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The Incarnation.

The Incarnation.

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Published by glennpease
BY REV. S. BARING-GOULD, M.A
BY REV. S. BARING-GOULD, M.A

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Published by: glennpease on Aug 18, 2013
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08/18/2013

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THE ICARATIO.BY REV. S. BARIG-GOULD, M.AIn my fourth lecture I showed you that the motiveof creation was love for man existing potentiallyin the mind of the Creator.Man has a double nature : he is part spiritual,part material, and therefore in him the possibilityof a fall from his ideal exists.But to lead him to God, he has the world to gazeupon, and in it God's thoughts are legible. But it isquite possible for him to rest in the visible creationwithout looking through it to the ideas of which it isthe expression, because, as to his body, he is animal ;and to the animal the exterior of the world is all.ow if God's motive in creation be love, as Ishowed, and there exist in the essence of man'snature the possibility of a fall ; then it is probablethat God would also provide a possibility of re-storation.But before considering further this point, let mesay a word or two on the duality in man, and itsconsequences.M1 62 THE ICARATIO.In man there are two principles, or two ideas,not necessarily opposed, quite possible of con-ciliation ; but the fact of this duality in man's
 
nature shows that in him lies the possibility of aschism.There are two elements in the universe, God andphenomena. There are two possibilities open toman possessed of a double nature. He may seek God through nature, or he may seek nature for andin itself. He may rest in the word, or seek thereason of the word.The possibility of temptation, and therefore ota fall, lies in the fact that there exists a pheno-menal world, which may be mistaken by man forthe object to which his nature tends, to the obscura-tion and oblivion of his spiritual ideal and pole.By making that which is created, material, pheno-menal, his goal, he deifies nature. ature is agod to the beast, because it is the sole object towhich it gravitates.And man, by virtue of the duality of his nature,is capable of gravitating like the beast.But nature, which is mother to the beast, shouldbe only step-mother to man, said the ancients. ^In that man is spiritual, he is in the likeness of God ; in that he is material, he is in the likenessof the world ; and this two-sidedness of his naturemakes him liable to fall from God.' The saying is in Philo ; whence he quoted it I do not know.THE IC A RA TIO, 1 6 3But this is just a possibility which should havefor ever remained a possibiHty.The animal that follows its instinct completes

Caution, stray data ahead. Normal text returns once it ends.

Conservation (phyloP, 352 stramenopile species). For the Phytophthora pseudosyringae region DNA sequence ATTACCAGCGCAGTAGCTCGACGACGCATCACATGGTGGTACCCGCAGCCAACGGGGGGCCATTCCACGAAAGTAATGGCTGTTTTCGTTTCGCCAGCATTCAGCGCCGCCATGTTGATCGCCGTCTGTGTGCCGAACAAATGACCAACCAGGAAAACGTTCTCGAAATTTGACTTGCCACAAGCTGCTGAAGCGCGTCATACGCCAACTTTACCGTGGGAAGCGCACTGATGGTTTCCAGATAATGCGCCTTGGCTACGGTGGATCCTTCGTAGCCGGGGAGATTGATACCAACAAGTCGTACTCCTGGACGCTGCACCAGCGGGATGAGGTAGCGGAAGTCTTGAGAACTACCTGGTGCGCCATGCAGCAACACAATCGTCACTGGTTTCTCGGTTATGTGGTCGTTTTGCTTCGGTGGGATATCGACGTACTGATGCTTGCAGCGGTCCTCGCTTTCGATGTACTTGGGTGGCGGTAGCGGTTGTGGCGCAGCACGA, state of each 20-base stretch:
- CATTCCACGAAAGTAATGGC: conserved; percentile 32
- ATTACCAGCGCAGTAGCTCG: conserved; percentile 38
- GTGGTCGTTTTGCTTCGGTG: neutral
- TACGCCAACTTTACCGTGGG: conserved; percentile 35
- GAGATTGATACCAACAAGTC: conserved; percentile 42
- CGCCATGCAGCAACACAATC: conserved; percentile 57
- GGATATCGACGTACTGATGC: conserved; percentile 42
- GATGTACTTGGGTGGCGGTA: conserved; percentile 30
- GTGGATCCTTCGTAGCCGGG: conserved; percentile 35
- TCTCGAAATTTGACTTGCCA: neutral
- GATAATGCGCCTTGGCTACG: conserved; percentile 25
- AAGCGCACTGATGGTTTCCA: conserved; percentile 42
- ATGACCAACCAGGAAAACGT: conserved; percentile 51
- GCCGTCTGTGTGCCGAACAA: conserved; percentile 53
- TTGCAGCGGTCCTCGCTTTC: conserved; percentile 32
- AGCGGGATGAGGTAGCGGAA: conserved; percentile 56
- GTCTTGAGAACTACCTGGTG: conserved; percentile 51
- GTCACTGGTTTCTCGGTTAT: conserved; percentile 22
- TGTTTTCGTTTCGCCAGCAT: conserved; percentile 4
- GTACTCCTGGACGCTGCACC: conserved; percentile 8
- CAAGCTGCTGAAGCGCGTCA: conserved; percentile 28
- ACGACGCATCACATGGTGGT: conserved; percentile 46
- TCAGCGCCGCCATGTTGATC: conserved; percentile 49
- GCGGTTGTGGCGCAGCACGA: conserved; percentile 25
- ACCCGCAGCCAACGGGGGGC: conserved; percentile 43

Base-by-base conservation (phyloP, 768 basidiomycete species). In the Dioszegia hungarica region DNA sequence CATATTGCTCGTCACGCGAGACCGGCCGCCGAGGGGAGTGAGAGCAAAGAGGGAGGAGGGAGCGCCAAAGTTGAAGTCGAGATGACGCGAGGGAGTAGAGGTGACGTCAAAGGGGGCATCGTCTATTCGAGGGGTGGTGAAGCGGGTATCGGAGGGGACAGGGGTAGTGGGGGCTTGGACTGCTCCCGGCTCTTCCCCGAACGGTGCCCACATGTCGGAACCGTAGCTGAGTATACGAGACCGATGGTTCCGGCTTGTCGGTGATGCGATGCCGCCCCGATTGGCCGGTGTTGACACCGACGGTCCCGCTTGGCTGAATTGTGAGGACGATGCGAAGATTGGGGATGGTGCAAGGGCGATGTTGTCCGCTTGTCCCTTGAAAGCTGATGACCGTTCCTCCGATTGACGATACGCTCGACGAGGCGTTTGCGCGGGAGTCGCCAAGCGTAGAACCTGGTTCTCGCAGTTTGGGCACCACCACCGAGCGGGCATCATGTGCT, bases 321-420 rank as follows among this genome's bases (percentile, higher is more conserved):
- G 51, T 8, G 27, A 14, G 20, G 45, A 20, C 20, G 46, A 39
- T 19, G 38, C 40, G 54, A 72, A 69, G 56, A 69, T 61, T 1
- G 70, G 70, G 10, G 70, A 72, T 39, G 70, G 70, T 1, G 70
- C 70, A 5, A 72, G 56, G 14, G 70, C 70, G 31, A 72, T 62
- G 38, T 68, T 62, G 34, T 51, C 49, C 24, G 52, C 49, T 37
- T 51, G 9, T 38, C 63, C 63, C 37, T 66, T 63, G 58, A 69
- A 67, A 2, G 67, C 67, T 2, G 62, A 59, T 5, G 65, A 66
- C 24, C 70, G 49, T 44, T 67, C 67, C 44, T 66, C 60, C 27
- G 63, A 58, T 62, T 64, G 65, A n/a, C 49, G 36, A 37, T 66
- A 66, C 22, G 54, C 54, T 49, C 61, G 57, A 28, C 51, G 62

the purpose of its life. Man who is governed byhis passions cannot be said to do so, for hehas given no room for expansion to his spiritualnature.The child and the savage are the puppets of circumstance. That is to say, they are subject tothe fatal dominion of exterior forces. We com-plain that they are capricious. They do not actfrom rational motives, but from the impulse of themoment ; and the impulse of the moment is thetransformation of a sensation.Richardson, speaking of the Dogrib Indians, useswords which will describe equally any savages. " Wefound that however high the reward they expectedto receive on reaching their destination, they couldnot be depended upon to carry letters. A slightdifficulty, the prospect of a banquet on venison, ora sudden impulse to visit some friend, were suffi-cient to turn them aside for an indefinite lengthoi time."Few questions have been more hotly debatedthan that of free-will ; but, it seems to me, thatquestion is comparatively simple. It resolves itself into this — Has man got a mind open to ideas notnecessarily concerning his animal development }If he have, is that mind subject to the law of M 21 64 THE ICARA TIO.growth ? If it be, can he advance or retard thatgrowth ?Or, more simply — Is man capable of resisting

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